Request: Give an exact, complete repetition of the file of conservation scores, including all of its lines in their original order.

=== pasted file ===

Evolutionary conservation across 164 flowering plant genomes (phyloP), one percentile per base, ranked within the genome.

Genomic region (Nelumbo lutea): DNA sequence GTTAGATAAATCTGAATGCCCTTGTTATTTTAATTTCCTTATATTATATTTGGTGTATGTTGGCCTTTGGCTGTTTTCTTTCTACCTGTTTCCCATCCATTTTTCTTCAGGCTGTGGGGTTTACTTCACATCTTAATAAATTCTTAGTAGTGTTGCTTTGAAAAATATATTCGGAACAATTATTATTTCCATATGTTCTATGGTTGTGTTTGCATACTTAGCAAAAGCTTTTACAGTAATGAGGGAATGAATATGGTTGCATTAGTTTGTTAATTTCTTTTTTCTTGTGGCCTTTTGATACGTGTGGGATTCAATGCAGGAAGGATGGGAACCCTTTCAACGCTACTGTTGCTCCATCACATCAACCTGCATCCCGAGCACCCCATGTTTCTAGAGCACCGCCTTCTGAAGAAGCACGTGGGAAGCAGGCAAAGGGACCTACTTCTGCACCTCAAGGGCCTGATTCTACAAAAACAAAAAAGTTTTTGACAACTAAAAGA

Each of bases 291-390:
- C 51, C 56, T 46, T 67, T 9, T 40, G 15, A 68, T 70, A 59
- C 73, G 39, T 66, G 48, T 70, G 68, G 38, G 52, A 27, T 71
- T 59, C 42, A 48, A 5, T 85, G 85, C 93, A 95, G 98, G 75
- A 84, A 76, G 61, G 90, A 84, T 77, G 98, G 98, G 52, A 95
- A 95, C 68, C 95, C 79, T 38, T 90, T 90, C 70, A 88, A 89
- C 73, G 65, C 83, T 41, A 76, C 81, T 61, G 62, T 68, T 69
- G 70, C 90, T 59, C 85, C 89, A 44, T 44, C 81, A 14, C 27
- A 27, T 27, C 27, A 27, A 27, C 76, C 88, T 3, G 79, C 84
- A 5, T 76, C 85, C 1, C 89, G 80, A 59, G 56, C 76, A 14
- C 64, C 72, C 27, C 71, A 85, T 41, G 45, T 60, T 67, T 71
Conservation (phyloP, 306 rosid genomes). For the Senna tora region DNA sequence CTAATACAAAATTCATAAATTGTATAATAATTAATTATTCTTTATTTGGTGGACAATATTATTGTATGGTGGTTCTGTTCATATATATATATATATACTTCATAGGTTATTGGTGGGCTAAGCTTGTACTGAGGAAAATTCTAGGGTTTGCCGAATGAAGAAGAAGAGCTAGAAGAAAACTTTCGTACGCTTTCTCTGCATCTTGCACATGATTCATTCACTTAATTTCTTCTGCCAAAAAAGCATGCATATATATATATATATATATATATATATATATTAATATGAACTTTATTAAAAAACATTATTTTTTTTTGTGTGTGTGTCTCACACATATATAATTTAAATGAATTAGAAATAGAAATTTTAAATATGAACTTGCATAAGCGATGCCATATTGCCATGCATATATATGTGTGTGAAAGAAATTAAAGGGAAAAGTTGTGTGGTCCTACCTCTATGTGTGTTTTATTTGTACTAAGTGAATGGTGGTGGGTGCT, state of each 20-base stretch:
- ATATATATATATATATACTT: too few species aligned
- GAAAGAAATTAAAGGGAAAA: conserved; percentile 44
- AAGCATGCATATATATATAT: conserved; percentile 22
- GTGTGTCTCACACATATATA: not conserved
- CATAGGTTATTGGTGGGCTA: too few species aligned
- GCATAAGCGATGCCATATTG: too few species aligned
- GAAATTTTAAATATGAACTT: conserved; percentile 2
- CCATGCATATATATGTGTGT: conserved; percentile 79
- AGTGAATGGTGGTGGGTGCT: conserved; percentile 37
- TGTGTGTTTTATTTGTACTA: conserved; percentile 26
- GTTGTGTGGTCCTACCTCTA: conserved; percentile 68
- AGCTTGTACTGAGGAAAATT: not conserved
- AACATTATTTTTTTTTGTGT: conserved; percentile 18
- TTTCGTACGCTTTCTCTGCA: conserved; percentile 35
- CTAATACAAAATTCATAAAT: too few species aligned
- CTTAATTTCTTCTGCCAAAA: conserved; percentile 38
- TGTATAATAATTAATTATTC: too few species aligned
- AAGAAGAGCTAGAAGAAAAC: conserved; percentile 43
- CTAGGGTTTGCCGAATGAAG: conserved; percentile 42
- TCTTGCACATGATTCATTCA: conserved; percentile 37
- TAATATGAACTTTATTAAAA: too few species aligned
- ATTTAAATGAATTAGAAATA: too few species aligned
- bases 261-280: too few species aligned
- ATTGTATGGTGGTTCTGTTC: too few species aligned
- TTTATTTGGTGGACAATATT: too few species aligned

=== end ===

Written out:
Evolutionary conservation across 164 flowering plant genomes (phyloP), one percentile per base, ranked within the genome.

Genomic region (Nelumbo lutea): DNA sequence GTTAGATAAATCTGAATGCCCTTGTTATTTTAATTTCCTTATATTATATTTGGTGTATGTTGGCCTTTGGCTGTTTTCTTTCTACCTGTTTCCCATCCATTTTTCTTCAGGCTGTGGGGTTTACTTCACATCTTAATAAATTCTTAGTAGTGTTGCTTTGAAAAATATATTCGGAACAATTATTATTTCCATATGTTCTATGGTTGTGTTTGCATACTTAGCAAAAGCTTTTACAGTAATGAGGGAATGAATATGGTTGCATTAGTTTGTTAATTTCTTTTTTCTTGTGGCCTTTTGATACGTGTGGGATTCAATGCAGGAAGGATGGGAACCCTTTCAACGCTACTGTTGCTCCATCACATCAACCTGCATCCCGAGCACCCCATGTTTCTAGAGCACCGCCTTCTGAAGAAGCACGTGGGAAGCAGGCAAAGGGACCTACTTCTGCACCTCAAGGGCCTGATTCTACAAAAACAAAAAAGTTTTTGACAACTAAAAGA

Each of bases 291-390:
- C 51, C 56, T 46, T 67, T 9, T 40, G 15, A 68, T 70, A 59
- C 73, G 39, T 66, G 48, T 70, G 68, G 38, G 52, A 27, T 71
- T 59, C 42, A 48, A 5, T 85, G 85, C 93, A 95, G 98, G 75
- A 84, A 76, G 61, G 90, A 84, T 77, G 98, G 98, G 52, A 95
- A 95, C 68, C 95, C 79, T 38, T 90, T 90, C 70, A 88, A 89
- C 73, G 65, C 83, T 41, A 76, C 81, T 61, G 62, T 68, T 69
- G 70, C 90, T 59, C 85, C 89, A 44, T 44, C 81, A 14, C 27
- A 27, T 27, C 27, A 27, A 27, C 76, C 88, T 3, G 79, C 84
- A 5, T 76, C 85, C 1, C 89, G 80, A 59, G 56, C 76, A 14
- C 64, C 72, C 27, C 71, A 85, T 41, G 45, T 60, T 67, T 71
Conservation (phyloP, 306 rosid genomes). For the Senna tora region DNA sequence CTAATACAAAATTCATAAATTGTATAATAATTAATTATTCTTTATTTGGTGGACAATATTATTGTATGGTGGTTCTGTTCATATATATATATATATACTTCATAGGTTATTGGTGGGCTAAGCTTGTACTGAGGAAAATTCTAGGGTTTGCCGAATGAAGAAGAAGAGCTAGAAGAAAACTTTCGTACGCTTTCTCTGCATCTTGCACATGATTCATTCACTTAATTTCTTCTGCCAAAAAAGCATGCATATATATATATATATATATATATATATATATTAATATGAACTTTATTAAAAAACATTATTTTTTTTTGTGTGTGTGTCTCACACATATATAATTTAAATGAATTAGAAATAGAAATTTTAAATATGAACTTGCATAAGCGATGCCATATTGCCATGCATATATATGTGTGTGAAAGAAATTAAAGGGAAAAGTTGTGTGGTCCTACCTCTATGTGTGTTTTATTTGTACTAAGTGAATGGTGGTGGGTGCT, state of each 20-base stretch:
- ATATATATATATATATACTT: too few species aligned
- GAAAGAAATTAAAGGGAAAA: conserved; percentile 44
- AAGCATGCATATATATATAT: conserved; percentile 22
- GTGTGTCTCACACATATATA: not conserved
- CATAGGTTATTGGTGGGCTA: too few species aligned
- GCATAAGCGATGCCATATTG: too few species aligned
- GAAATTTTAAATATGAACTT: conserved; percentile 2
- CCATGCATATATATGTGTGT: conserved; percentile 79
- AGTGAATGGTGGTGGGTGCT: conserved; percentile 37
- TGTGTGTTTTATTTGTACTA: conserved; percentile 26
- GTTGTGTGGTCCTACCTCTA: conserved; percentile 68
- AGCTTGTACTGAGGAAAATT: not conserved
- AACATTATTTTTTTTTGTGT: conserved; percentile 18
- TTTCGTACGCTTTCTCTGCA: conserved; percentile 35
- CTAATACAAAATTCATAAAT: too few species aligned
- CTTAATTTCTTCTGCCAAAA: conserved; percentile 38
- TGTATAATAATTAATTATTC: too few species aligned
- AAGAAGAGCTAGAAGAAAAC: conserved; percentile 43
- CTAGGGTTTGCCGAATGAAG: conserved; percentile 42
- TCTTGCACATGATTCATTCA: conserved; percentile 37
- TAATATGAACTTTATTAAAA: too few species aligned
- ATTTAAATGAATTAGAAATA: too few species aligned
- bases 261-280: too few species aligned
- ATTGTATGGTGGTTCTGTTC: too few species aligned
- TTTATTTGGTGGACAATATT: too few species aligned